I’ve never wanted to say this.
Last week, I lost my home of three years. Despite my best efforts, on Tuesday January 5th, 2010, my house appeared on the Bexar County Courthouse steps and was sold for less than I paid for it. As you can imagine, I was quite upset about it, but I must admit I’m handling it much better than I suspected I would. I can hear some readers out there thinking “why would you tell us this – why would you put it out there for the world to see?” I thought long and hard about whether or not to turn this into a blog post. In the end, I remembered my point and focus in The Stigliano Chronicles – to talk about my real estate experiences from the perspective of a new agent. This mandate, given to me by Benn and Lani back in 2008, has always been my focus and will be, even after I’ve been in this business longer than Bill Lublin (he was born with a license, wasn’t he?). It’s not always easy to write these posts as I do sometimes forget some of the stress and strain of being a new agent, but I do always try to think back to myself in 2008 and add in the knowledge I’ve gleaning since.
As a new agent, I was told time and time again to be prepared to have some very lean months. I was told everything from two months to two years. In retrospect, 2008 wasn’t exactly the best time to leave my career as a musician (that often paid very well and when it didn’t, at least allowed me to squeak by) and join the Realtor® ranks, but I had chosen to do so for a multitude of my own reasons. I had a plan for my life and wanted to follow it, instead of spending time regretting it. Because of my relationship with the band, I had been able to save up quite a bit in a savings account, so I was prepared for the so called “building of my business.”
It wasn’t easy to build a business in 2008. While many of the seasoned agents I knew were struggling, I was just trying to figure it all out and get involved where I could. I certainly didn’t make a fortune that year. Instead, I slowly ate through my savings, trying to hang on to what I had as tight as I could. As the bank accounts dwindled, my royalties from the band also dried up. Although we continued to generate royalties, I was in a position where I was paying back the band’s corporate accounts (as we had borrowed against royalties during our own lean times). With little coming in other than my wife’s salary, we conserved everywhere we could and were doing fine until 2009, when we began to get behind occasionally. We would get a month behind and pay two, get three months behind and pay one, get two months behind and catch up. It was a constant cycle of getting behind and getting back to even.
Late in the year, I lost two transactions. Both were to simple causes (and not a case of the client dumping me), but nonetheless, that was two commissions I could have used. At the same time, my wife left her job (to save her sanity) and was unable to get work for two months. I got a bit more behind than I had expected and in turn, the mortgage company made their move and began the foreclosure process in late November. In an effort to “do the right thing,” I spoke with the lender and the lawyers and worked on my “loss mitigation package” to get into their hands.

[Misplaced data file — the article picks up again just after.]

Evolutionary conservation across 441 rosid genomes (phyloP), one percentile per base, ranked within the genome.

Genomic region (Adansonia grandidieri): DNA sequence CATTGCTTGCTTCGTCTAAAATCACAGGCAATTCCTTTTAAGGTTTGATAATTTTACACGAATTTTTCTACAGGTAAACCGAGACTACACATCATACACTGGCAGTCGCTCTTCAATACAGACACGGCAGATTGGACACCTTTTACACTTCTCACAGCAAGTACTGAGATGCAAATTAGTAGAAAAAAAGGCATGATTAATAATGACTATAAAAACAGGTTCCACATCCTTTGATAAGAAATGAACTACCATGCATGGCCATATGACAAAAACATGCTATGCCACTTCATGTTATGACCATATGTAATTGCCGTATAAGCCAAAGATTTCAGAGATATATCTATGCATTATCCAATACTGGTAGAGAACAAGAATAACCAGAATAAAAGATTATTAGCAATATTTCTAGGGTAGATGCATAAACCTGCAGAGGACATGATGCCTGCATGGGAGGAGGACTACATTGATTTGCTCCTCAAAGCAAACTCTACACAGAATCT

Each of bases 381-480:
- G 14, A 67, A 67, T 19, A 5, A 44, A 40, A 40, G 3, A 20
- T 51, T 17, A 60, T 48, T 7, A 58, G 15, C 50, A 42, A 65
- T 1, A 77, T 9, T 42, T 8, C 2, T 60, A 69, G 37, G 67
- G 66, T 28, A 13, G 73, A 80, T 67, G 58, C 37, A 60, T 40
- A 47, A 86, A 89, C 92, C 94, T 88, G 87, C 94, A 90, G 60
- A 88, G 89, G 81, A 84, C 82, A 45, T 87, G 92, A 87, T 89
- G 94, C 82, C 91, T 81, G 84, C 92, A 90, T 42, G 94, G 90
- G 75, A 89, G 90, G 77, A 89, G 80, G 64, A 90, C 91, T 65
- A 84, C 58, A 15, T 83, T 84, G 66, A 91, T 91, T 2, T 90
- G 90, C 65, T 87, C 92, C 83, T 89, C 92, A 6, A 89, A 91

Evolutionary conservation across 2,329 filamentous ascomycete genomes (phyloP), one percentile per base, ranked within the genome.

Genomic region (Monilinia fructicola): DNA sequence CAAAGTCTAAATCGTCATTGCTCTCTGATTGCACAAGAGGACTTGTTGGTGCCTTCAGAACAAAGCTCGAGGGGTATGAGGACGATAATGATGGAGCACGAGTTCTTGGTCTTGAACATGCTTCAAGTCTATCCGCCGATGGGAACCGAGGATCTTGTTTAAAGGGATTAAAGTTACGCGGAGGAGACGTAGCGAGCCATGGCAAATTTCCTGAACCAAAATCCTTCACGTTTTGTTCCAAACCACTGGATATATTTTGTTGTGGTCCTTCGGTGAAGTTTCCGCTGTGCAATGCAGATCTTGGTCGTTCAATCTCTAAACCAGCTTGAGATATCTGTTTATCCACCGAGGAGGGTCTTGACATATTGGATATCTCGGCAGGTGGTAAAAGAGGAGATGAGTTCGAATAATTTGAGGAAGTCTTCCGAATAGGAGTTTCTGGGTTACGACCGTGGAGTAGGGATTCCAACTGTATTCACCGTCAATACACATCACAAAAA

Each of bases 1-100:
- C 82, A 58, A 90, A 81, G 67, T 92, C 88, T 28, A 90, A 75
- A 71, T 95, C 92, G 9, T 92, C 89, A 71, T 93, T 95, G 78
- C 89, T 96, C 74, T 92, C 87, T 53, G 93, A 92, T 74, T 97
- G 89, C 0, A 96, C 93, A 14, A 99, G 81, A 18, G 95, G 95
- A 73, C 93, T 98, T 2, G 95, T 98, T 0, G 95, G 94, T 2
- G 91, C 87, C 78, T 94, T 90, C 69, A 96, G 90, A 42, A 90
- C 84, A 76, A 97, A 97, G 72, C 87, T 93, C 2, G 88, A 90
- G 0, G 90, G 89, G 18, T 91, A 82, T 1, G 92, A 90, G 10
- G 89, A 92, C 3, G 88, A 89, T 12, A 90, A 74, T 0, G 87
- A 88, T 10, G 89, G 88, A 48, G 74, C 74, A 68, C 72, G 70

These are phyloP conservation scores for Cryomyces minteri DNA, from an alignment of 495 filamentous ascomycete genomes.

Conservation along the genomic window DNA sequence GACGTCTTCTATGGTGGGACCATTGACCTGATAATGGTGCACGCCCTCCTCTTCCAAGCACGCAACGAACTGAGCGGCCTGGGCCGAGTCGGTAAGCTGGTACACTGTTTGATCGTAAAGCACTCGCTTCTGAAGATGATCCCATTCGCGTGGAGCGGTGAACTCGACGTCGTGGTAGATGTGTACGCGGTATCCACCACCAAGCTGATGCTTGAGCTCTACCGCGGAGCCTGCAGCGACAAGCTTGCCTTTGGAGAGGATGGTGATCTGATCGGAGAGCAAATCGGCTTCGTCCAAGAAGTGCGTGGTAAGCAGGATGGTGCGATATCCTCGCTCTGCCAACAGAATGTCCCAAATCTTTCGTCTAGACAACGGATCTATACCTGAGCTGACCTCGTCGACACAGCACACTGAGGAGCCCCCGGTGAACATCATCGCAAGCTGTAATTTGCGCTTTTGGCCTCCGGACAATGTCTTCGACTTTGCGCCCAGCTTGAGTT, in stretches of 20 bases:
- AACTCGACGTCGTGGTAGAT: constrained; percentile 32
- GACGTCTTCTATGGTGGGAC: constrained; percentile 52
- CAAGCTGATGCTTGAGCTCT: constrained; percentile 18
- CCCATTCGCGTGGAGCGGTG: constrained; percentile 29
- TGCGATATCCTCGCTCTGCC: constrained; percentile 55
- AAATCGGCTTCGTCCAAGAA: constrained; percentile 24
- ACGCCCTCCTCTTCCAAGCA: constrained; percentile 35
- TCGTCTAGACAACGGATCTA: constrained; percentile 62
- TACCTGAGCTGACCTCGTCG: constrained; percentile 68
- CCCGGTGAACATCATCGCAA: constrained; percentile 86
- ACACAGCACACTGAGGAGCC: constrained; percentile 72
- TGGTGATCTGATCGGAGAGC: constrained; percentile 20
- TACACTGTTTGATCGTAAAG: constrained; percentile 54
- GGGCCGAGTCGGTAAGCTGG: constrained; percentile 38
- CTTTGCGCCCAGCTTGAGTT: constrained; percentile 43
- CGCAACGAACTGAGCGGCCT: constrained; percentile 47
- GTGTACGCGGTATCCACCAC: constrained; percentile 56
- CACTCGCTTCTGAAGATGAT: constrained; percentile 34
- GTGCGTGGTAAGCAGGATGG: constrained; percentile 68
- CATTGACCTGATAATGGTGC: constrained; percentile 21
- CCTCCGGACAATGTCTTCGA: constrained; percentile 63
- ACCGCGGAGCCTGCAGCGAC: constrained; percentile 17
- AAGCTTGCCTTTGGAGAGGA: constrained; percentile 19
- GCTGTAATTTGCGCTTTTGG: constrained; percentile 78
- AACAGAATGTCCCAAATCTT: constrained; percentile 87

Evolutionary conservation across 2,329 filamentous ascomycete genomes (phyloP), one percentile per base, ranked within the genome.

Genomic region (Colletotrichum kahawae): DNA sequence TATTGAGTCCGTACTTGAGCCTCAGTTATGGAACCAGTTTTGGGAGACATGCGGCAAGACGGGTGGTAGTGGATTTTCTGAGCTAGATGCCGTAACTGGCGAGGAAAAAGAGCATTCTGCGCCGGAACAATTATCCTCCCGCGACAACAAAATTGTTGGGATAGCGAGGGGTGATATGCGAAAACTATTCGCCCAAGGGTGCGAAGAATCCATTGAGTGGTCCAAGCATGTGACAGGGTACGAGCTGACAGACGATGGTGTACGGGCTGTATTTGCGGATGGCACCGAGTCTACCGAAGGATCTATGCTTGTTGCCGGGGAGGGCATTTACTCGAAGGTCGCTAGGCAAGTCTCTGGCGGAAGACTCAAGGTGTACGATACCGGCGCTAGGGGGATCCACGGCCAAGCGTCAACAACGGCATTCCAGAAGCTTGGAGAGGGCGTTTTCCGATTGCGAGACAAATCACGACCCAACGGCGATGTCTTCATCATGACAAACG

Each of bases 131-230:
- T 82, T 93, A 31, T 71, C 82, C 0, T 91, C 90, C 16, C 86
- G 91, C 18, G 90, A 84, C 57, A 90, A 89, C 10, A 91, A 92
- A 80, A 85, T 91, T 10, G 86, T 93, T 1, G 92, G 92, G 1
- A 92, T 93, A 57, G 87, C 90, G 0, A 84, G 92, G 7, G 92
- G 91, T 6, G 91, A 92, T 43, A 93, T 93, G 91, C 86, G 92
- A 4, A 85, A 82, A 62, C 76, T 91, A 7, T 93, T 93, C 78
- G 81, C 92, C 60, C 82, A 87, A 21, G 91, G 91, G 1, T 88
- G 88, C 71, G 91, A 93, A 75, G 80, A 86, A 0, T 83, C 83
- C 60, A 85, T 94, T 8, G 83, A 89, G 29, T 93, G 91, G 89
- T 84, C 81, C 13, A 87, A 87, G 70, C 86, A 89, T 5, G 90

We should have been a dream case.
Looking through my hardship letter, it was pretty clear to see what got us from Point A to Point B. No wild spending sprees, no million dollar home, no boats…even our car was modest (we actually traded in our BMW for a Honda when we moved here). We just hit an unfortunate set of circumstances and were making ground on them, but not fast enough. This year looks to be a great year for me as a real estate agent (in my past six months at my new brokerage I was named “Mr. Zero-To-Sixty in Thirty Days” because of the complete turn around in my business compared to the first half of the year with my old brokerage). My wife got a temporary job after two months of looking day in and day out and that job is now turning to a permanent position – one with with a nice raise. We could pull out of this with some help from the lender.
Unfortunately, we were like so many others in the middle of a foreclosure, working uphill against a lender who was flooded with tons of people just like us. Although they tried to escalate my case to get a decision before the auction, we never got a chance to have them review the package.
As you can imagine, my wife and I are upset. What upsets me the most? Losing the deck on which we had some fabulous BBQs with great friends. Not being able to finish the projects that I wanted to do to the house. Knowing that I won’t have my neighbors anymore. The idea that we’ll probably move to a smaller space. Are any of those going to kill me or stop me? Of course not. In fact, my wife and I have managed to put a positive spin on it all and in some way are looking forward to a new place to live (we typically move once every three years).
So where’s the new agent tie-in?
There’s actually two sides of this as far as a “lesson” goes. First, for the new agent just getting started in the business – please, plan ahead and then double your plan. You may have success right out of the starting gate. I know a girl who took a phone duty call her first day and sold a $500K house to that caller. Not a bad start to the business. I also know plenty of agents who have been in business longer than I have who are still striving to get their feet moving. Real estate is not a piece of cake. It’s hard work and sometimes, no matter how hard you work, you still won’t get anything for it. Being prepared to make sacrifices and having a cushion to fall back on will serve you well. Even if you get that $500K buyer on day one, keep your plan in place.